Resident Evil 4 and the cost of perfection

Infendo

“The perfect game.”

Our community often scoffs at the concept. Many argue perfection is unattainable, a Utopian mirage no game developer could ever reach. No game is entirely unblemished; there is always room for improvement, we argue, and there is always a flaw worth criticizing.

It almost seems an unwritten rule of gaming. The words of a writer who describes any game as “faultless” should be read with a certain degree of incredulity, particularly if s/he bestows a perfect score upon said game. Quite simply, there is no such thing as a “perfect 10.”

And as we scrutinize textures and analyze frame rates, reaching beyond the realms of practicality to invalidate perfection and justify a 9.6 review score, an irritated wave of antagonism toward sequels slowly spreads throughout our community. Speaking of unwritten rules, it is almost as if gamers are beginning to treat franchises as they would a passionate fling at the office.

The first time was great, and the second time was even better. But beyond that, things just start to get boring.

For any great developer, these beliefs are merely obstacles. They exist to be overcome by stunning software, not to become ingrained into the gamer psyche through a lack of falsification. Three years ago, Capcom refuted these stubborn presuppositions by releasing a truly spectacular game, undoubtedly destined to become one of the most revered video games in the history of our medium.

Rare is a game so remarkable that to levy criticism against it seems entirely pointless and unavailing. Perhaps even less common is a sequel that completely evolves its respective franchise and introduces it to a new audience while simultaneously providing its unmistakable apex. Resident Evil 4 is that kind of game, a timeless example of the staggering heights our industry can reach when it really wants to.

Yet in many ways, the magnificence of Resident Evil 4 remains a bittersweet achievement. For Capcom, there were greater casualties than zombies and evil villagers along the road to gaming history.

It began more than five years ago. In Nov. 2002, Capcom held a surprise press conference in Japan to announce five impressive new games exclusive to GameCube. For each of what would become infamously known as the “Capcom Five,” the publisher put its renowned Production Studio 4 at the helm, with Resident Evil creator Shinji Mikami providing oversight as general manager for each.

On its Web site, Capcom made a bold proclamation:

“For the growth of the gaming industry. For GameCube. These words describe our initial thoughts. In an industry where you create to amuse and entertain, do you sense a crisis about the industry’s continuing regression of excitement and new stimulation? We believe that the regression of excitement is solely the fault and responsibility of we creators. By the same token, we believe it is also our mission and responsibility to create something that is ‘worth seeing’ for the user. In a market that has become prosaic with character dependant games and sequel games, we would like to take this opportunity to announce five new and exciting games for GameCube.”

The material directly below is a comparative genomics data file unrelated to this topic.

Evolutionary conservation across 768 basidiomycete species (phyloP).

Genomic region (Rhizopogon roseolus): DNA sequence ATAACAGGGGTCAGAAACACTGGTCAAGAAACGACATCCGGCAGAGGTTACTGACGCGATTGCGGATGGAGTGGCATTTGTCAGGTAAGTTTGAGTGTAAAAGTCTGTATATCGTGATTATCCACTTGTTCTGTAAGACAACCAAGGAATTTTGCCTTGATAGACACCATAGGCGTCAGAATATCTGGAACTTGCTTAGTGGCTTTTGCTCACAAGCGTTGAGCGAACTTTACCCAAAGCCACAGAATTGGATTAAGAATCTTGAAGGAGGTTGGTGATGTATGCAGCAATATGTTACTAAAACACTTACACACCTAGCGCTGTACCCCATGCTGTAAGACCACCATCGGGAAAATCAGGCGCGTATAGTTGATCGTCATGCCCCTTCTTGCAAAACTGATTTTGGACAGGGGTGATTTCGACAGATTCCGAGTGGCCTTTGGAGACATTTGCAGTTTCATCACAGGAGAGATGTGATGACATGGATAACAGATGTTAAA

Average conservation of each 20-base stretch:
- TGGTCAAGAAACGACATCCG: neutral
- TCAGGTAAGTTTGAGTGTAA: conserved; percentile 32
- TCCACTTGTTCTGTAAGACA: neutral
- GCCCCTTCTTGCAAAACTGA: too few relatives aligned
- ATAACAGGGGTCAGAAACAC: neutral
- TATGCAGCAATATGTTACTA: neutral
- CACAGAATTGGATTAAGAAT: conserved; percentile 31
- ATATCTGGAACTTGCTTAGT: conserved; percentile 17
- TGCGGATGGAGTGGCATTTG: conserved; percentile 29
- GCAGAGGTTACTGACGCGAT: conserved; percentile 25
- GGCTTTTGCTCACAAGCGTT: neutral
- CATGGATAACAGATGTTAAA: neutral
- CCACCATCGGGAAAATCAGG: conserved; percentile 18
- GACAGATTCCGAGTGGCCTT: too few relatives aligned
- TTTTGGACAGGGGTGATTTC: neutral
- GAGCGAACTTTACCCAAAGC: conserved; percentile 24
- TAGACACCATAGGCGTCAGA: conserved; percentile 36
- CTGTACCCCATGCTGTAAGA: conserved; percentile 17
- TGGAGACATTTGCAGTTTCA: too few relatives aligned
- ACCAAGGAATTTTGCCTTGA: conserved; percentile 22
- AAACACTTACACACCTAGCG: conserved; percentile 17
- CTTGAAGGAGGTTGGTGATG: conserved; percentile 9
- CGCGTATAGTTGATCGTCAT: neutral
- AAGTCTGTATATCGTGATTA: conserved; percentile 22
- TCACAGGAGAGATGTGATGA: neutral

Such sweeping, epic statements can often signify empty rhetoric. But the “Capcom Five” were anything but hype-inducing publisher hyperbole. At least, they didn’t seem to be. Capcom’s announcement was not of the typically vague industry standard, outlining that at some undisclosed point in the future, some anonymous games would be releasing with features that “cannot be revealed at this time.” Quite the contrary, Capcom released gorgeous screens and videos of each project and detailed its unique vision for the “Capcom Five.”

Most importantly, the games looked stunning.

The first of the bunch was Viewtiful Joe, and if there were any indication Capcom was trying something special with the “Capcom Five,” this was it. What Capcom called a “beautiful side-scrolling action game,” Viewtiful Joe looked like a masterful next-generation revival of the classic 2D action formula. It was a daring move to develop a 2D console game in 2002, but clearly, Capcom had a vision.

The second was P.N.03, a futuristic third-person shooter absolutely brimming with style. A personal project of Mikami, P.N.03 was described as a mixture of Tomb Raider and Devil May Cry, pitting a sexy female protagonist in a violent world overrun by murderous machinery. Some prominent gaming outlets, including IGN, picked P.N.03 as the most promising title of the “Capcom Five.” And who could blame them? Early builds of the game looked remarkable.

Next was Dead Phoenix, a particularly intriguing concept that put players into the role of a flying warrior soaring through ancient cities and ruins in the sky. Players would have to master intense aerial combat to survive in a landscape that was, according to Capcom, ever-changing. Many Nintendo faithful salivated over the premise, an obvious 3D nod to Nintendo’s own Kid Icarus series.

Fourth was the mysterious Killer 7, a project directed by then little-known developer Goichi Suda. Perhaps the most secretive title of the group, journalists were immediately perplexed by the game’s idiosyncratic approaches to virtually every aspect of presentation. There simply wasn’t much to compare Killer 7 to because, quite frankly, no one had ever seen anything like it.

And lastly, of course, was Resident Evil 4.

Capcom stated that each of the five GameCube exclusives would release in 2003. Resident Evil 4 was the only exception, boasting an ambiguous release date of “200X.” While an unspecified release date may seem a trivial detail, hindsight suggests something more. Perhaps the fact that Resident Evil 4 was an immediate exception was an omen of the unfortunate fate awaiting the other four.

Resident Evil 4 was originally placed under the guidance of Resident Evil 2 director Hideki Kamiya. Though the faces were familiar, however, it was anything but business as usual in the Resident Evil camp as development commenced for the fourth sequel. Capcom faced declining interest in its landmark survival horror series, and by the time Resident Evil 3: Nemesis released for the original PlayStation in 1999, commercial reception was at an all-time low for the acclaimed franchise. Attempted spin-offs, like Resident Evil: Survivor, were commercial and critical disappointments, and proper sequels were slowly becoming more predictable. Fearing Capcom’s landmark series was in danger of becoming boring and contrived, Kamiya began work on a Resident Evil game unlike any that had come before it.